I know you men love power tools. I know you ladies love power appliances. But nothing is more frustrating than when the power goes out. You can push that vacuum back and forth, but unless the power is on, you’re actually making things worse. Far too many marriages have spouses trying to make the relationship work without the power turned on. That is you, if you’re not filled with the Spirit. You can’t live the Christian life in your own strength. You can’t have a godly marriage without the resources of Christ. You can’t maintain healthy friendships on your own.
The moment you submitted to Christ in saving faith, the Holy Spirit came to live within you. There is no Christian here who does not possess the Holy Spirit. Romans 8:9 says, “If anyone does not have the Spirit of Christ, he doesn’t belong to Him.” Yet I’ve heard people pray, “Oh God, send your Spirit.” Or, “give me more of your Spirit,” as if the Holy Spirit came in doses. Friends, the third person of the Trinity is a person–He lives within you.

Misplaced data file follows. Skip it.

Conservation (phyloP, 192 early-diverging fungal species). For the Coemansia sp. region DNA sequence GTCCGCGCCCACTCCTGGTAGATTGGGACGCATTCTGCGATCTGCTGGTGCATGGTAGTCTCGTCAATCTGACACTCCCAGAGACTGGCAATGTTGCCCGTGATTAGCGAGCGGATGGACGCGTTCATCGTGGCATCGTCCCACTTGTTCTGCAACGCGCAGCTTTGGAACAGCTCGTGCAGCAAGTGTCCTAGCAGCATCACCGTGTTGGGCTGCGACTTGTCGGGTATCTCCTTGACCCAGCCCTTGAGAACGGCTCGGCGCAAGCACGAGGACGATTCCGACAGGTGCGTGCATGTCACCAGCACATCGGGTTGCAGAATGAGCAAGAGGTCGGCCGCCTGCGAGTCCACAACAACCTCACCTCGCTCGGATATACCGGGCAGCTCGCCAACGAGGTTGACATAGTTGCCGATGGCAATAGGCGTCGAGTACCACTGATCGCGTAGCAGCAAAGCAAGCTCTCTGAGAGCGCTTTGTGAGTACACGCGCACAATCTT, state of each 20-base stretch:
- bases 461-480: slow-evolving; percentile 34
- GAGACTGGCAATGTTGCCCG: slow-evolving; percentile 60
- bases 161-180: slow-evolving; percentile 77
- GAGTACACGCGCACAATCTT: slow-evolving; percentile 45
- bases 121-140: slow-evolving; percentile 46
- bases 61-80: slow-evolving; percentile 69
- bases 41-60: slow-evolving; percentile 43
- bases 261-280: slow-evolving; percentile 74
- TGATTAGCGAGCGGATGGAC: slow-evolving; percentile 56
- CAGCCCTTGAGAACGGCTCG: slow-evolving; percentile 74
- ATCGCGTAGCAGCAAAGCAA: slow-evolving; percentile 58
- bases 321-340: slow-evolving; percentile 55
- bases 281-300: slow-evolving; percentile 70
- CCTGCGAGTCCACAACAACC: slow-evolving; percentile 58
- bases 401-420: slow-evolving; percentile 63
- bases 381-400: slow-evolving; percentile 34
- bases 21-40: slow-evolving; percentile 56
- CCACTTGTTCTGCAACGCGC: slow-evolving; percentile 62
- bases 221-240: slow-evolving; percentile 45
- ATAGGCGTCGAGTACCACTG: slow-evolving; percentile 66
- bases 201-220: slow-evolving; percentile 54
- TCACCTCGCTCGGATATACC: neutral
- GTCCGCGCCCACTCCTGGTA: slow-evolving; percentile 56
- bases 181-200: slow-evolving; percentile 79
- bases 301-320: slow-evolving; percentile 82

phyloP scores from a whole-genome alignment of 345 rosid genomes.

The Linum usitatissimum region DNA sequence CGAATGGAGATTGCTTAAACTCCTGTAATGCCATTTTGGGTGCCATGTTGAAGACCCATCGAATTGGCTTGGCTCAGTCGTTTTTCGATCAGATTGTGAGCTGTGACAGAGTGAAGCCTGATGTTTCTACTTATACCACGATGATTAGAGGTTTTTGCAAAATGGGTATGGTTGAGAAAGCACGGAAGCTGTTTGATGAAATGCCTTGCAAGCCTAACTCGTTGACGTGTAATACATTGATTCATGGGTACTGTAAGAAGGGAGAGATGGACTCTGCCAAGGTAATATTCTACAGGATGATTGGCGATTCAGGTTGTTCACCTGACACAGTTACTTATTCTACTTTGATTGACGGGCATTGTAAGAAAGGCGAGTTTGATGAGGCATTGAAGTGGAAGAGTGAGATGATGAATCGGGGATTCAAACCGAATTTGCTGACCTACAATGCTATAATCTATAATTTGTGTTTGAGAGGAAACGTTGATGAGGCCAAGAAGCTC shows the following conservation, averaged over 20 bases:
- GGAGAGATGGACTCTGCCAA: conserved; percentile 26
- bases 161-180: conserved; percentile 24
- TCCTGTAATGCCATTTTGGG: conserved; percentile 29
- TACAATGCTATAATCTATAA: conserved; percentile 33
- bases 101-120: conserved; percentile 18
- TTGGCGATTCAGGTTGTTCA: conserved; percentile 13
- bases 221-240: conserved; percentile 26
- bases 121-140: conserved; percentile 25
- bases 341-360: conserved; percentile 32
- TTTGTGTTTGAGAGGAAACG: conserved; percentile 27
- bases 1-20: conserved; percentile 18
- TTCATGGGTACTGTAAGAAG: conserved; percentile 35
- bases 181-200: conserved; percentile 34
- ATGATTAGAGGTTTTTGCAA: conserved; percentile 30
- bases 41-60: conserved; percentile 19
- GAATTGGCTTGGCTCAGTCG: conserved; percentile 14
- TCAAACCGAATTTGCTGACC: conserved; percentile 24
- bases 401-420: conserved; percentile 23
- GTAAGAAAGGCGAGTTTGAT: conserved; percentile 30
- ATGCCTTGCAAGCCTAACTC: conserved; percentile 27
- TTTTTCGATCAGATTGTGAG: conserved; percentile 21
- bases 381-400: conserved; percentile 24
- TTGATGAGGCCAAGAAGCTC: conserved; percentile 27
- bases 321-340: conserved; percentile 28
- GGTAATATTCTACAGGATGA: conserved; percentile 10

The Bible says in 1 Corinthians 6:19, “Or do you not know that your body is the temple of the Holy Spirit who is in you.” But you’ll not experience His life in and through you unless you’re filled with the Spirit. The same God who created the universe, authored the Scriptures, ministered to our Lord while on Earth, and continues to convict the world of sin–this same Spirit lives in each Christian.
The Spirit was the one who regenerated you, specially calling you to faith, in order for you to turn to Christ. At the point of salvation, He sealed you, securing you forever as a child of God, and He baptized you–immersed you into the body of Christ, making you one with Christians. And now, as a Christian, you are to be filled with the Spirit. The same Spirit who indwells you can now fill you. Every true Christian is indwelt with the Spirit–but not every Christian every moment is filled with the Spirit. To be indwelt means you have all of the Spirit. To be filled means the Spirit has all of you.